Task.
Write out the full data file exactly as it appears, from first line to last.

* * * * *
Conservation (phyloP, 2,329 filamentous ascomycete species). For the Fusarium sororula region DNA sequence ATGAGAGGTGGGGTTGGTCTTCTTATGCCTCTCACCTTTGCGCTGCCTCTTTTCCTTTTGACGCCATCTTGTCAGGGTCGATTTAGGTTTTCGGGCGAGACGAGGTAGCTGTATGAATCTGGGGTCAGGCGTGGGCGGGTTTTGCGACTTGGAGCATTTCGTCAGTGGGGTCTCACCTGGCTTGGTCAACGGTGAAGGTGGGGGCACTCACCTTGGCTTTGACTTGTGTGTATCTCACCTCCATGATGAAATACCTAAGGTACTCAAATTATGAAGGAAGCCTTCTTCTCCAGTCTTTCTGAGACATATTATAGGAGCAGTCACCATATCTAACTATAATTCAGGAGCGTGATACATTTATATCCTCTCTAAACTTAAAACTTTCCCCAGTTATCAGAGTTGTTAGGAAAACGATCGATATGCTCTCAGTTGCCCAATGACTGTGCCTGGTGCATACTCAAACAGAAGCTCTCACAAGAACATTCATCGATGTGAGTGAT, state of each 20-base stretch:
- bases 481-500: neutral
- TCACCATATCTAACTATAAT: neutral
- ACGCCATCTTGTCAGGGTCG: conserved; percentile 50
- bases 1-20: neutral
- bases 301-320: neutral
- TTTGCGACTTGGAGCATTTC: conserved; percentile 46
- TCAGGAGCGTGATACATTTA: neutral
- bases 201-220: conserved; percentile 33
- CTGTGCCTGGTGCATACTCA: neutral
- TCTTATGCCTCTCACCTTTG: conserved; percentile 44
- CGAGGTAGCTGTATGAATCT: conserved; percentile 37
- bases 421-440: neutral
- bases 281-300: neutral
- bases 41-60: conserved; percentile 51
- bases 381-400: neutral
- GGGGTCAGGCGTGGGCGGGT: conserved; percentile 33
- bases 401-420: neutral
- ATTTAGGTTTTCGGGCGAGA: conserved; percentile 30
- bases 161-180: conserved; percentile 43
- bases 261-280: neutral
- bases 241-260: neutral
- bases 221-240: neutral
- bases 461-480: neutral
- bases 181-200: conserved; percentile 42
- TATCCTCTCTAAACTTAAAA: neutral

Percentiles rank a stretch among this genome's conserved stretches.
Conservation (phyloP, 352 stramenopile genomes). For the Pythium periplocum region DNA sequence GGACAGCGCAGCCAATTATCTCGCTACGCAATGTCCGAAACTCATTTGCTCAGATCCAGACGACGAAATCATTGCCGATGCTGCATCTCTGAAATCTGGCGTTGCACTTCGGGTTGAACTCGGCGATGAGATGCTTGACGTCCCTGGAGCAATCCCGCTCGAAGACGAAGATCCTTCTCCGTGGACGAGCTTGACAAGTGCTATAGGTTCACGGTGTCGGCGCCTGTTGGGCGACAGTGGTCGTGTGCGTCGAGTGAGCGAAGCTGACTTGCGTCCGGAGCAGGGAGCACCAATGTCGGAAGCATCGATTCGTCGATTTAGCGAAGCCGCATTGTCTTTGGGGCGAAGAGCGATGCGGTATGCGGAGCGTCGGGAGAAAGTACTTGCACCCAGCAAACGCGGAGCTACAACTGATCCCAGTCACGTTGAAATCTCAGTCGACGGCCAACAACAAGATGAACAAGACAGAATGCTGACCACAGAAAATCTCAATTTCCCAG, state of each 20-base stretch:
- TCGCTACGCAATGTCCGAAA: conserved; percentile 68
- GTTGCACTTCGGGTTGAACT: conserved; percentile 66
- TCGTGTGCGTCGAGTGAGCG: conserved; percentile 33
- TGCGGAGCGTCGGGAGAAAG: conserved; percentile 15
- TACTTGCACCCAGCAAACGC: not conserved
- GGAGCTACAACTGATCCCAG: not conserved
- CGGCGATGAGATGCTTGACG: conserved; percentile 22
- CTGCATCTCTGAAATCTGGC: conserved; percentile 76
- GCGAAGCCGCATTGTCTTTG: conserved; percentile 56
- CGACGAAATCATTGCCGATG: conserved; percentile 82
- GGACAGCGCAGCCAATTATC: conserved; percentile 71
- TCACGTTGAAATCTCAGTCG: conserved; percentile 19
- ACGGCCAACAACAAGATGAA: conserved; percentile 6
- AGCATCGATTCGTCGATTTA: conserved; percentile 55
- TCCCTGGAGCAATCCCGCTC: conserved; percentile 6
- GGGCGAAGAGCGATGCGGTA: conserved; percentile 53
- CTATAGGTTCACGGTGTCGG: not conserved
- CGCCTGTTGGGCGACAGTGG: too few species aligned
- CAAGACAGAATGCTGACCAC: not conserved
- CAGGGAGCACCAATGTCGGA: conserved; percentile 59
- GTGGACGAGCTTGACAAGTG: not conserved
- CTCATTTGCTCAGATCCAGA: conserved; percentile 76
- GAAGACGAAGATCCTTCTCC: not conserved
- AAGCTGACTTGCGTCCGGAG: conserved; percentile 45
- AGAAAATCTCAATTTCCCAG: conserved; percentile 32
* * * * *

Conservation (phyloP, 2,329 filamentous ascomycete species). For the Fusarium sororula region DNA sequence ATGAGAGGTGGGGTTGGTCTTCTTATGCCTCTCACCTTTGCGCTGCCTCTTTTCCTTTTGACGCCATCTTGTCAGGGTCGATTTAGGTTTTCGGGCGAGACGAGGTAGCTGTATGAATCTGGGGTCAGGCGTGGGCGGGTTTTGCGACTTGGAGCATTTCGTCAGTGGGGTCTCACCTGGCTTGGTCAACGGTGAAGGTGGGGGCACTCACCTTGGCTTTGACTTGTGTGTATCTCACCTCCATGATGAAATACCTAAGGTACTCAAATTATGAAGGAAGCCTTCTTCTCCAGTCTTTCTGAGACATATTATAGGAGCAGTCACCATATCTAACTATAATTCAGGAGCGTGATACATTTATATCCTCTCTAAACTTAAAACTTTCCCCAGTTATCAGAGTTGTTAGGAAAACGATCGATATGCTCTCAGTTGCCCAATGACTGTGCCTGGTGCATACTCAAACAGAAGCTCTCACAAGAACATTCATCGATGTGAGTGAT, state of each 20-base stretch:
- bases 481-500: neutral
- TCACCATATCTAACTATAAT: neutral
- ACGCCATCTTGTCAGGGTCG: conserved; percentile 50
- bases 1-20: neutral
- bases 301-320: neutral
- TTTGCGACTTGGAGCATTTC: conserved; percentile 46
- TCAGGAGCGTGATACATTTA: neutral
- bases 201-220: conserved; percentile 33
- CTGTGCCTGGTGCATACTCA: neutral
- TCTTATGCCTCTCACCTTTG: conserved; percentile 44
- CGAGGTAGCTGTATGAATCT: conserved; percentile 37
- bases 421-440: neutral
- bases 281-300: neutral
- bases 41-60: conserved; percentile 51
- bases 381-400: neutral
- GGGGTCAGGCGTGGGCGGGT: conserved; percentile 33
- bases 401-420: neutral
- ATTTAGGTTTTCGGGCGAGA: conserved; percentile 30
- bases 161-180: conserved; percentile 43
- bases 261-280: neutral
- bases 241-260: neutral
- bases 221-240: neutral
- bases 461-480: neutral
- bases 181-200: conserved; percentile 42
- TATCCTCTCTAAACTTAAAA: neutral

Percentiles rank a stretch among this genome's conserved stretches.
Conservation (phyloP, 352 stramenopile genomes). For the Pythium periplocum region DNA sequence GGACAGCGCAGCCAATTATCTCGCTACGCAATGTCCGAAACTCATTTGCTCAGATCCAGACGACGAAATCATTGCCGATGCTGCATCTCTGAAATCTGGCGTTGCACTTCGGGTTGAACTCGGCGATGAGATGCTTGACGTCCCTGGAGCAATCCCGCTCGAAGACGAAGATCCTTCTCCGTGGACGAGCTTGACAAGTGCTATAGGTTCACGGTGTCGGCGCCTGTTGGGCGACAGTGGTCGTGTGCGTCGAGTGAGCGAAGCTGACTTGCGTCCGGAGCAGGGAGCACCAATGTCGGAAGCATCGATTCGTCGATTTAGCGAAGCCGCATTGTCTTTGGGGCGAAGAGCGATGCGGTATGCGGAGCGTCGGGAGAAAGTACTTGCACCCAGCAAACGCGGAGCTACAACTGATCCCAGTCACGTTGAAATCTCAGTCGACGGCCAACAACAAGATGAACAAGACAGAATGCTGACCACAGAAAATCTCAATTTCCCAG, state of each 20-base stretch:
- TCGCTACGCAATGTCCGAAA: conserved; percentile 68
- GTTGCACTTCGGGTTGAACT: conserved; percentile 66
- TCGTGTGCGTCGAGTGAGCG: conserved; percentile 33
- TGCGGAGCGTCGGGAGAAAG: conserved; percentile 15
- TACTTGCACCCAGCAAACGC: not conserved
- GGAGCTACAACTGATCCCAG: not conserved
- CGGCGATGAGATGCTTGACG: conserved; percentile 22
- CTGCATCTCTGAAATCTGGC: conserved; percentile 76
- GCGAAGCCGCATTGTCTTTG: conserved; percentile 56
- CGACGAAATCATTGCCGATG: conserved; percentile 82
- GGACAGCGCAGCCAATTATC: conserved; percentile 71
- TCACGTTGAAATCTCAGTCG: conserved; percentile 19
- ACGGCCAACAACAAGATGAA: conserved; percentile 6
- AGCATCGATTCGTCGATTTA: conserved; percentile 55
- TCCCTGGAGCAATCCCGCTC: conserved; percentile 6
- GGGCGAAGAGCGATGCGGTA: conserved; percentile 53
- CTATAGGTTCACGGTGTCGG: not conserved
- CGCCTGTTGGGCGACAGTGG: too few species aligned
- CAAGACAGAATGCTGACCAC: not conserved
- CAGGGAGCACCAATGTCGGA: conserved; percentile 59
- GTGGACGAGCTTGACAAGTG: not conserved
- CTCATTTGCTCAGATCCAGA: conserved; percentile 76
- GAAGACGAAGATCCTTCTCC: not conserved
- AAGCTGACTTGCGTCCGGAG: conserved; percentile 45
- AGAAAATCTCAATTTCCCAG: conserved; percentile 32